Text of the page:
"name": "todo",
       "version": "0.0.0",
       "private": true,
       "scripts": {
         "start": "node ./bin/www"
       },
       "dependencies": {
         "async": "^2.1.4",
         "body-parser": "~1.15.2",
         "cookie-parser": "~1.4.3",
         "debug": "~2.2.0",
         "documentdb": "^1.10.0",
         "express": "~4.14.0",
         "jade": "~1.11.0",
         "morgan": "~1.7.0",
         "serve-favicon": "~2.3.0"
       }
     }
    

    This tells Node (and Azure later) that your application depends on these additional modules.

Step 4: Using the Azure Cosmos DB service in a node application

That takes care of all the initial setup and configuration, now let’s get down to why we’re here, and that’s to write some code using Azure Cosmos DB.

Create the model

  1. In the project directory, create a new directory named models in the same directory as the package.json file.
  2. In the models directory, create a new file named taskDao.js. This file will contain the model for the tasks created by our application.
  3. In the same models directory, create another new file named docdbUtils.js. This file will contain some useful, reusable, code that we will use throughout our application.
  4. Copy the following code in to docdbUtils.js

     var DocumentDBClient = require('documentdb').DocumentClient;
    
     var DocDBUtils = {
         getOrCreateDatabase: function (client, databaseId, callback) {
             var querySpec = {
                 query: 'SELECT * FROM root r WHERE r.id= @id',
                 parameters: [{
                     name: '@id',
                     value: databaseId
                 }]
             };
    
             client.queryDatabases(querySpec).toArray(function (err, results) {
                 if (err) {
                     callback(err);
    
                 } else {
                     if (results.length === 0) {
                         var databaseSpec = {
                             id: databaseId
                         };
    
                         client.createDatabase(databaseSpec, function (err, created) {
                             callback(null, created);
                         });
    
                     } else {
                         callback(null, results[0]);
                     }
                 }
             });
         },
    
         getOrCreateCollection: function (client, databaseLink, collectionId, callback) {
             var querySpec = {
                 query: 'SELECT * FROM root r WHERE r.id=@id',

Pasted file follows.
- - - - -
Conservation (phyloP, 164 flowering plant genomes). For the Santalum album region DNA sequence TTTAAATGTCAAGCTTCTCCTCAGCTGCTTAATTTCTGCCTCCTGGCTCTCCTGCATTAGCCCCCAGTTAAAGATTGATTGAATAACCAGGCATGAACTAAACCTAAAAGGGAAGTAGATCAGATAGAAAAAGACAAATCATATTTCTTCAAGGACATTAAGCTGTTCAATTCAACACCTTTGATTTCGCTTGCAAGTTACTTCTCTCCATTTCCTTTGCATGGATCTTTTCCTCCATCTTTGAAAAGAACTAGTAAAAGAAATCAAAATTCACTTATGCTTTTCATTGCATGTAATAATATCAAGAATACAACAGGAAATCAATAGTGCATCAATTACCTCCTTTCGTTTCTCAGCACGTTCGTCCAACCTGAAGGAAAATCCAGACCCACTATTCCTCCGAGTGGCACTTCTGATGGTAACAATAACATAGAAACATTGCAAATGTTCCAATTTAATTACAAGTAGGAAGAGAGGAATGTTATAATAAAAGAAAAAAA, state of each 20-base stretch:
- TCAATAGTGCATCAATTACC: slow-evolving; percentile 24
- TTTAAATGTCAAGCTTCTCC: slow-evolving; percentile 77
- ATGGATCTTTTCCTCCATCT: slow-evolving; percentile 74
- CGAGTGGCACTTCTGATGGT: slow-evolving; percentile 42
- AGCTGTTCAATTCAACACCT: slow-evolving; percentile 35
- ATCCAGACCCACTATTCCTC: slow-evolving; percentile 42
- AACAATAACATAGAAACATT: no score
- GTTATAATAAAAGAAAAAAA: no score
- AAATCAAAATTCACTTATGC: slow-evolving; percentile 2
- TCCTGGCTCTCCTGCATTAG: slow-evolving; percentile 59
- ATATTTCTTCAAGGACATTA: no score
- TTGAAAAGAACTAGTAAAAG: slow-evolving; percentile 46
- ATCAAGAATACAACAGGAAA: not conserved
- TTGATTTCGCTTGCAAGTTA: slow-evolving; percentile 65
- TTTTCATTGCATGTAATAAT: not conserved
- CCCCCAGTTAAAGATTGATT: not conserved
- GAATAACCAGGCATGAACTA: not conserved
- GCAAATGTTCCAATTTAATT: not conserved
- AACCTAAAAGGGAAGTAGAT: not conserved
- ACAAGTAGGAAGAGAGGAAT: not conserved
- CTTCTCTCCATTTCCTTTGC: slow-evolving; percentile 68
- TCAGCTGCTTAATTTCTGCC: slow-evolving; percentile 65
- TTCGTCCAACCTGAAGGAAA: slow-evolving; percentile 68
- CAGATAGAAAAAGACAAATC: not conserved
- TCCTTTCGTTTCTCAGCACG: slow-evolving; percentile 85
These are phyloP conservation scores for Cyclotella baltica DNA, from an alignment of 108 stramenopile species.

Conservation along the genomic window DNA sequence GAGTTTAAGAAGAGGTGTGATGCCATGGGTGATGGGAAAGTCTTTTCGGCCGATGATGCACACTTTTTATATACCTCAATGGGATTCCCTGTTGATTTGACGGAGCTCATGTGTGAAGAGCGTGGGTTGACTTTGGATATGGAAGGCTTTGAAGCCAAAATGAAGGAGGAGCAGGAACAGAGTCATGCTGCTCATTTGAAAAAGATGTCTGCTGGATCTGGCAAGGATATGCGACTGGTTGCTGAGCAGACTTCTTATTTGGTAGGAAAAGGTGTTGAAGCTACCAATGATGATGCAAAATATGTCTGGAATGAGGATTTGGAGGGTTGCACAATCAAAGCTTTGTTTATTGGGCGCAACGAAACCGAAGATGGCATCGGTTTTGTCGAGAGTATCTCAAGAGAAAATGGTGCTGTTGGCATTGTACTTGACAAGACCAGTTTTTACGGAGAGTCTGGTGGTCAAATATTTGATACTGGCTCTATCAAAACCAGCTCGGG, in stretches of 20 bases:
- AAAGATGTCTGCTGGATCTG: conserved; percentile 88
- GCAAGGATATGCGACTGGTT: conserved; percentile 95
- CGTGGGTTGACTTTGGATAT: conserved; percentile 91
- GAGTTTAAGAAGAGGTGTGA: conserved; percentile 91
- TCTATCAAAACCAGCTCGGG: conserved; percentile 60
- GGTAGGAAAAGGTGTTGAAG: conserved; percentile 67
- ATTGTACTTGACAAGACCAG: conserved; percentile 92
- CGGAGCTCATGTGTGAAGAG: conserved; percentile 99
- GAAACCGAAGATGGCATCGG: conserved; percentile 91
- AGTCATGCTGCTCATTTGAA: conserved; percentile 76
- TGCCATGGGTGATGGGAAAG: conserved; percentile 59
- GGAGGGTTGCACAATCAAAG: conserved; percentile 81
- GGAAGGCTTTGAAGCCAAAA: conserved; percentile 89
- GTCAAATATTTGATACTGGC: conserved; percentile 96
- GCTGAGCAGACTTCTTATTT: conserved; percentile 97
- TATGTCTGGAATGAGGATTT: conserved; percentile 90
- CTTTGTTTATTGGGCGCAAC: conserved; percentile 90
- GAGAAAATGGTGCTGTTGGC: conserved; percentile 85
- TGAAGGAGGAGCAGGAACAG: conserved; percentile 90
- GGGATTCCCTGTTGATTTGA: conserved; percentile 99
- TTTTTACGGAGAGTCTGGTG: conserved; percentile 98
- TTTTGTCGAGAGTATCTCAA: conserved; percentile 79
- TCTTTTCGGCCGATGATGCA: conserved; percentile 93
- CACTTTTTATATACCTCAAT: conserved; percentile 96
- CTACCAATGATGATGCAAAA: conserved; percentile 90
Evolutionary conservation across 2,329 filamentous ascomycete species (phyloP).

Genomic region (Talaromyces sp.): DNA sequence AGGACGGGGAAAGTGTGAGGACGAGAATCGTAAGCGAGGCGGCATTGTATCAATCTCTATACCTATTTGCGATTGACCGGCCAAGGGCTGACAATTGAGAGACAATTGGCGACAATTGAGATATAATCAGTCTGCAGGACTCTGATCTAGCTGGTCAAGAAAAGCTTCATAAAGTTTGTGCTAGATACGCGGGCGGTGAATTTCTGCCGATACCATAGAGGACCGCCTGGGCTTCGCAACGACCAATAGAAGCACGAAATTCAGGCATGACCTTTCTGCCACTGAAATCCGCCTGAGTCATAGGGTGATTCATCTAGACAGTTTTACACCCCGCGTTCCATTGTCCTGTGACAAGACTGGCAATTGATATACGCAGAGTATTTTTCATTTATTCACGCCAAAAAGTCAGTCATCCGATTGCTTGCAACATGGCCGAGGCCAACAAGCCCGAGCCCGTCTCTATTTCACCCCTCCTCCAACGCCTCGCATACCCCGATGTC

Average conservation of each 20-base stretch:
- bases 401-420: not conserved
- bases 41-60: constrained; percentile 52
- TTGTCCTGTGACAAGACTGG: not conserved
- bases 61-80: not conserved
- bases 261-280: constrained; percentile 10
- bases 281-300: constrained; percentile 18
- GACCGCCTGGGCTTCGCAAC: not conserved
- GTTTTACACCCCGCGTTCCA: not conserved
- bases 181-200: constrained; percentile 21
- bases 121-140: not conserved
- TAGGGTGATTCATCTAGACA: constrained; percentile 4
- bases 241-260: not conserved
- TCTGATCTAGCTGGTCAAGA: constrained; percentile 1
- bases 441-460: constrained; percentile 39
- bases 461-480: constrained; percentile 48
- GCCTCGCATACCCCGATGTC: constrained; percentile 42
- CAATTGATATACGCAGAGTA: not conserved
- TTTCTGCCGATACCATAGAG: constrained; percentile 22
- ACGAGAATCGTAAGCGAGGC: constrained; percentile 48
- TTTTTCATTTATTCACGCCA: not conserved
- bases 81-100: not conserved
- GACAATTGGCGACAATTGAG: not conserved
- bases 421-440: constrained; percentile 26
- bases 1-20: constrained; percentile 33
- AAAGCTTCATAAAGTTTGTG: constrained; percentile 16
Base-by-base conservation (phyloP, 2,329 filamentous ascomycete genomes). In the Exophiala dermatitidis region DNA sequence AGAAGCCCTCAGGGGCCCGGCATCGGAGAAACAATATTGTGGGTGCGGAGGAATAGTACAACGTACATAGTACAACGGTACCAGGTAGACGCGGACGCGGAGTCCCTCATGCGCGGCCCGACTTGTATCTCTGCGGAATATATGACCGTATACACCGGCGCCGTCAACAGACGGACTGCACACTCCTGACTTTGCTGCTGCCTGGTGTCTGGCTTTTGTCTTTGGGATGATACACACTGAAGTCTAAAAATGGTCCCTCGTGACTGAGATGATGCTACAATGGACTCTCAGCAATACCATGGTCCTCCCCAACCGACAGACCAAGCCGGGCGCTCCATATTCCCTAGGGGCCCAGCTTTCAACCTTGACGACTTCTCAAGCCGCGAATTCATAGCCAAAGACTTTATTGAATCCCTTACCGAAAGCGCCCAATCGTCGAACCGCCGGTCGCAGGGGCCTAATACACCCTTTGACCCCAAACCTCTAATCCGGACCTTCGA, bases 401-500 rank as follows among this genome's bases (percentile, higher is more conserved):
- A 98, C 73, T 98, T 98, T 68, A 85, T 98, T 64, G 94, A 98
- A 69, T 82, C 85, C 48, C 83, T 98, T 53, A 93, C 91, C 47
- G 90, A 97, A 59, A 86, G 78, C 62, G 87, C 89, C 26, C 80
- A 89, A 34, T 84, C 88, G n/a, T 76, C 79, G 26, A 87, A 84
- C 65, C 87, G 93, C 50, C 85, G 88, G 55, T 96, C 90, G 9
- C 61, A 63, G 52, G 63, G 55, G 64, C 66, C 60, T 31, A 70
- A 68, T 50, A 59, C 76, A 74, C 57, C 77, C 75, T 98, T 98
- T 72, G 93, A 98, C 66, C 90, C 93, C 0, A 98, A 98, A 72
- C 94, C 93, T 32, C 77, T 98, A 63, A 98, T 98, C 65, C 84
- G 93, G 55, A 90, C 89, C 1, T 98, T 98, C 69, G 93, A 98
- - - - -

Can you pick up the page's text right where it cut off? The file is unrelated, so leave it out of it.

parameters: [{
                     name: '@id',
                     value: collectionId
                 }]
             };               
    
             client.queryCollections(databaseLink, querySpec).toArray(function (err, results) {
                 if (err) {
                     callback(err);
    
                 } else {        
                     if (results.length === 0) {
                         var collectionSpec = {
                             id: collectionId
                         };
    
                         client.createCollection(databaseLink, collectionSpec, function (err, created) {
                             callback(null, created);
                         });
    
                     } else {
                         callback(null, results[0]);
                     }
                 }
             });
         }
     };
    
     module.exports = DocDBUtils;
    
  5. Save and close the docdbUtils.js file.

  6. At the beginning of the taskDao.js file, add the following code to reference the DocumentDBClient and the docdbUtils.js we created above:

     var DocumentDBClient = require('documentdb').DocumentClient;
     var docdbUtils = require('./docdbUtils');
    
  7. Next, you will add code to define and export the Task object. This is responsible for initializing our Task object and setting up the Database and Document Collection we will use.

     function TaskDao(documentDBClient, databaseId, collectionId) {
       this.client = documentDBClient;
       this.databaseId = databaseId;
       this.collectionId = collectionId;
    
       this.database = null;
       this.collection = null;
     }
    
     module.exports = TaskDao;
    
  8. Next, add the following code to define additional methods on the Task object, which allow interactions with data stored in Azure Cosmos DB.

     TaskDao.prototype = {
         init: function (callback) {
             var self = this;
    
             docdbUtils.getOrCreateDatabase(self.client, self.databaseId, function (err, db) {
                 if (err) {
                     callback(err);
                 } else {
                     self.database = db;
                     docdbUtils.getOrCreateCollection(self.client, self.database._self, self.collectionId, function (err, coll) {
                         if (err) {
                             callback(err);
    
                         } else {
                             self.collection = coll;
                         }
                     });
                 }
             });
         },
    
         find: function (querySpec, callback) {
             var self = this;
    
             self.client.queryDocuments(self.collection._self, querySpec).toArray(function (err, results) {
                 if (err) {
                     callback(err);
    
                 } else {
                     callback(null, results);
                 }
             });
         },
    
         addItem: function (item, callback) {
             var self = this;
    
             item.date = Date.now();
             item.completed = false;
    
             self.client.createDocument(self.collection._self, item, function (err, doc) {
                 if (err) {